© Lewis J. Perelman, 2012
Energy Innovation: Fixing the Technical Fix
Energy policy is what systems scientists literally call a “mess”: a tangle of economic, environmental, social, and technical problems stirred by competing and often conflicting political agendas.
Breakthrough Institute founders Ted Nordhaus and Michael Shellenberger have promoted
the case for a fundamental shift in energy policy strategies—away from schemes to
make dirty energy more expensive and instead a strategy to make clean energy cheap.
What they call an “emerging consensus” of analysts and centers agrees that a greatly
increased investment in breakthrough technology innovation is essential to resolving
the mess of energy-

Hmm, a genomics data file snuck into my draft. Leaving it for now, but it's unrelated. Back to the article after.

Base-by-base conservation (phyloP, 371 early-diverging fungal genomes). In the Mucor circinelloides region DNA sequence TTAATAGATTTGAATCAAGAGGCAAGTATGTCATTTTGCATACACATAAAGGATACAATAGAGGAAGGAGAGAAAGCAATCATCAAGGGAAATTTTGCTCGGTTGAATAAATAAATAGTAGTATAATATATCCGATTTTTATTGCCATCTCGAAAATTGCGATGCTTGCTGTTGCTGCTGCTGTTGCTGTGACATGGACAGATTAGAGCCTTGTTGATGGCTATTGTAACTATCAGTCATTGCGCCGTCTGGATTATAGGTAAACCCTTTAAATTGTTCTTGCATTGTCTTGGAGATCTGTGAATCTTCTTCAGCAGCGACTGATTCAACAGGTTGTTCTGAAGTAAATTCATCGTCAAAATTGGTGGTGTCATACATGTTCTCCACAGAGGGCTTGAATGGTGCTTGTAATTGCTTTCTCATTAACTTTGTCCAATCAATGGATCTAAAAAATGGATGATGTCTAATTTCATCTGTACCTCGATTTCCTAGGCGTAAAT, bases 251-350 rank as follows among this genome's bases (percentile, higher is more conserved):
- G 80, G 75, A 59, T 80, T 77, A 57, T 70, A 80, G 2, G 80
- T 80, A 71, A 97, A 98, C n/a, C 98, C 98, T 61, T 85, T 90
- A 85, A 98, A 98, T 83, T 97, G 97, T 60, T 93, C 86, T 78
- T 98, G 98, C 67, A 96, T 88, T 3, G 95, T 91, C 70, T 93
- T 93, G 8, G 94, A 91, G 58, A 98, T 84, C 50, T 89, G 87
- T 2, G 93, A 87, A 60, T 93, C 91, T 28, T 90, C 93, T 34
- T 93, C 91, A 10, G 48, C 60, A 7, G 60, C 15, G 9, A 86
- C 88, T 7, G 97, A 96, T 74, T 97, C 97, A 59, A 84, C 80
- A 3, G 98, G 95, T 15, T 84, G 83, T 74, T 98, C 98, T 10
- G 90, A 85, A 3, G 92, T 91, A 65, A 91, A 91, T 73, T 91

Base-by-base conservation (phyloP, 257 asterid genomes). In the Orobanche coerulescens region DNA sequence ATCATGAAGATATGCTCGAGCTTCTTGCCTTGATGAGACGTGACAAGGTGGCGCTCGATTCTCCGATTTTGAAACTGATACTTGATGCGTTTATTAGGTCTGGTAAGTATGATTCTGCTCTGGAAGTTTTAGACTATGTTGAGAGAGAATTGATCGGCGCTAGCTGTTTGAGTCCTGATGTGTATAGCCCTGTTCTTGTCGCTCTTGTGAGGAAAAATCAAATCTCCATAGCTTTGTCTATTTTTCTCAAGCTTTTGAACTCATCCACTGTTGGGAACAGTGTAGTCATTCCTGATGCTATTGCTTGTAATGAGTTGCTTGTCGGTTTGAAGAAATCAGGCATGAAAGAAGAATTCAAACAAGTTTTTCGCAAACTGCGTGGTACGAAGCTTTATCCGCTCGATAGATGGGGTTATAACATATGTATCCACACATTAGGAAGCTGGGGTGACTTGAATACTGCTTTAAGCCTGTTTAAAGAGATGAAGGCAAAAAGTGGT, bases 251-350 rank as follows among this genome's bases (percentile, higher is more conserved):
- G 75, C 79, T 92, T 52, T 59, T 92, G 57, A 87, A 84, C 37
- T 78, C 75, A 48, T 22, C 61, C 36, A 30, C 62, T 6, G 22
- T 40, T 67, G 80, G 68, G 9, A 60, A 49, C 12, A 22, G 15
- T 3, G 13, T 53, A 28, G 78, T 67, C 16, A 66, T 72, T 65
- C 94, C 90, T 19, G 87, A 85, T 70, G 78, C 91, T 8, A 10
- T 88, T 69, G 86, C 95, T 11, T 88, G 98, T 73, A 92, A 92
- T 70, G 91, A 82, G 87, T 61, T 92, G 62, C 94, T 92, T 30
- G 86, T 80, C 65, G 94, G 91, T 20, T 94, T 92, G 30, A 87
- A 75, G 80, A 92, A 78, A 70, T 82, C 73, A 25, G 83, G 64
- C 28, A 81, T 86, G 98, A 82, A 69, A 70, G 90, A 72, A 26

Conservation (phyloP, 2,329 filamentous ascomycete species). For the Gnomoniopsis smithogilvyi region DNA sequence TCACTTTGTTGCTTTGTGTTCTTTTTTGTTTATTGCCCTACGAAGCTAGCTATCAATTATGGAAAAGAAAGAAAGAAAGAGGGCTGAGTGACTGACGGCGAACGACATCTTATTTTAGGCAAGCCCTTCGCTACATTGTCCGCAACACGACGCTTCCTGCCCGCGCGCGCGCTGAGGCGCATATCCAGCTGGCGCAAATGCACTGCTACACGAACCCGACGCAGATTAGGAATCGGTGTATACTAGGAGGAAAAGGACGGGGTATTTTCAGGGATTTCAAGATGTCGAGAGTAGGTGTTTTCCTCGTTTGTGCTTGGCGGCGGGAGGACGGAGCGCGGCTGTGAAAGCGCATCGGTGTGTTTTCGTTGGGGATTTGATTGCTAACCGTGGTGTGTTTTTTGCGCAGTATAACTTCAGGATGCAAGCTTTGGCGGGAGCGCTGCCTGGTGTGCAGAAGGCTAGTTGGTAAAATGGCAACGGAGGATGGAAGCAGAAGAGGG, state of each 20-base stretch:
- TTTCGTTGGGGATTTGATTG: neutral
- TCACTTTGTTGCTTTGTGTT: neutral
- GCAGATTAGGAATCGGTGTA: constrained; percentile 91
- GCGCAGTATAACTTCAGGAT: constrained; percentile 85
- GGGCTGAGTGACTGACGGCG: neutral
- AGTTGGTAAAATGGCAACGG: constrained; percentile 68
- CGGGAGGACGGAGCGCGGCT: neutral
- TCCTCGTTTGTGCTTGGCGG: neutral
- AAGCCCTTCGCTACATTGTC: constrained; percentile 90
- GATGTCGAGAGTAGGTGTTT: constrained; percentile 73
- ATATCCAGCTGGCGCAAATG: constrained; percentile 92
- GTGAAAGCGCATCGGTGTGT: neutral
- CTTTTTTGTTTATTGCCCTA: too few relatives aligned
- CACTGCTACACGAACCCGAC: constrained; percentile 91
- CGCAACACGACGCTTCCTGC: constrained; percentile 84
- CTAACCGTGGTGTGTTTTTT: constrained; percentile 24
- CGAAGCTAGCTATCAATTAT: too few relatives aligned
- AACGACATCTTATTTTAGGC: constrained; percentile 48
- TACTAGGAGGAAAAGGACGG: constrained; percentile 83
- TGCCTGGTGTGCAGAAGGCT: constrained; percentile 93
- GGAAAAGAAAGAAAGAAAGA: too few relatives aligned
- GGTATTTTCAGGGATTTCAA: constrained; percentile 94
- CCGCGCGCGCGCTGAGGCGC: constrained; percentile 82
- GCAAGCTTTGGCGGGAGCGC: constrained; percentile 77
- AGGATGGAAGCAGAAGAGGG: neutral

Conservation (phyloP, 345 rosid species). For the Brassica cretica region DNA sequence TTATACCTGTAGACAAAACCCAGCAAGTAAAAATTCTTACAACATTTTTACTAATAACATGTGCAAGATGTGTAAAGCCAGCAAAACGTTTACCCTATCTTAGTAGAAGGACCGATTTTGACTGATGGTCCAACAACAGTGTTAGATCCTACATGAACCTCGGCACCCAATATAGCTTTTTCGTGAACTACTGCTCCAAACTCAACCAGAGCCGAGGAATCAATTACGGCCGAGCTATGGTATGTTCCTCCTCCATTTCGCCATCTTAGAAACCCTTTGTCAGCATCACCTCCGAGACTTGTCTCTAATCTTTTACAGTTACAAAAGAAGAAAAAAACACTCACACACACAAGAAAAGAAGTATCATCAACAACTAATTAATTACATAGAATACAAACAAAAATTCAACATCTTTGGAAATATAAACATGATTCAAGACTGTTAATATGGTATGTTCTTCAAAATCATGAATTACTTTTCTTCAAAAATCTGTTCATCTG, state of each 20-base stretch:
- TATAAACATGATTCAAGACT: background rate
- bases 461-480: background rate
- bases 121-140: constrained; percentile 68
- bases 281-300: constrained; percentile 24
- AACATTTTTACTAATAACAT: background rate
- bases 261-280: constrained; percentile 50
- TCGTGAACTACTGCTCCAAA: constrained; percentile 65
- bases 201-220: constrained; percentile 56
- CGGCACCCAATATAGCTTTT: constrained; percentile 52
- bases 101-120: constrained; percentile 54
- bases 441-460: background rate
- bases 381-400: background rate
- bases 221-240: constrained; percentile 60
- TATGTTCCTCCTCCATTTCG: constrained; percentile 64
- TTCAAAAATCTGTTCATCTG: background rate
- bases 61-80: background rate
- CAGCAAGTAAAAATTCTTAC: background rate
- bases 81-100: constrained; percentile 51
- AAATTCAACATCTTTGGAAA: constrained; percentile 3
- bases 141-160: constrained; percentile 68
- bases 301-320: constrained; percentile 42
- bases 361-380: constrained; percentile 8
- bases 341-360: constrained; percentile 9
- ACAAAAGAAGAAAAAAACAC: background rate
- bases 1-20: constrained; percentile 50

However, a number of complex issues make it more difficult to devise how the grand technology initiative is to be carried out, by whom, and with what results:
Moreover, in the current economic environment, financially distressed governments simply may not be able to provide the scale of investment called for. However, a Plan B strategy for “innovation on a budget” is possible.
Plan B begins with the recognition that a “big” energy innovation program does not necessarily need to be big in cost to the public treasury to be big in the scope of its reach, engagement, diversity, and impacts.
Rather, a number of limited-
An indicator of what a socially and digitally networked energy-
The energy innovation programs the emerging consensus is calling for should defocus
activity to many diverse nodes at the edge, and nurture bottom-
Such a network-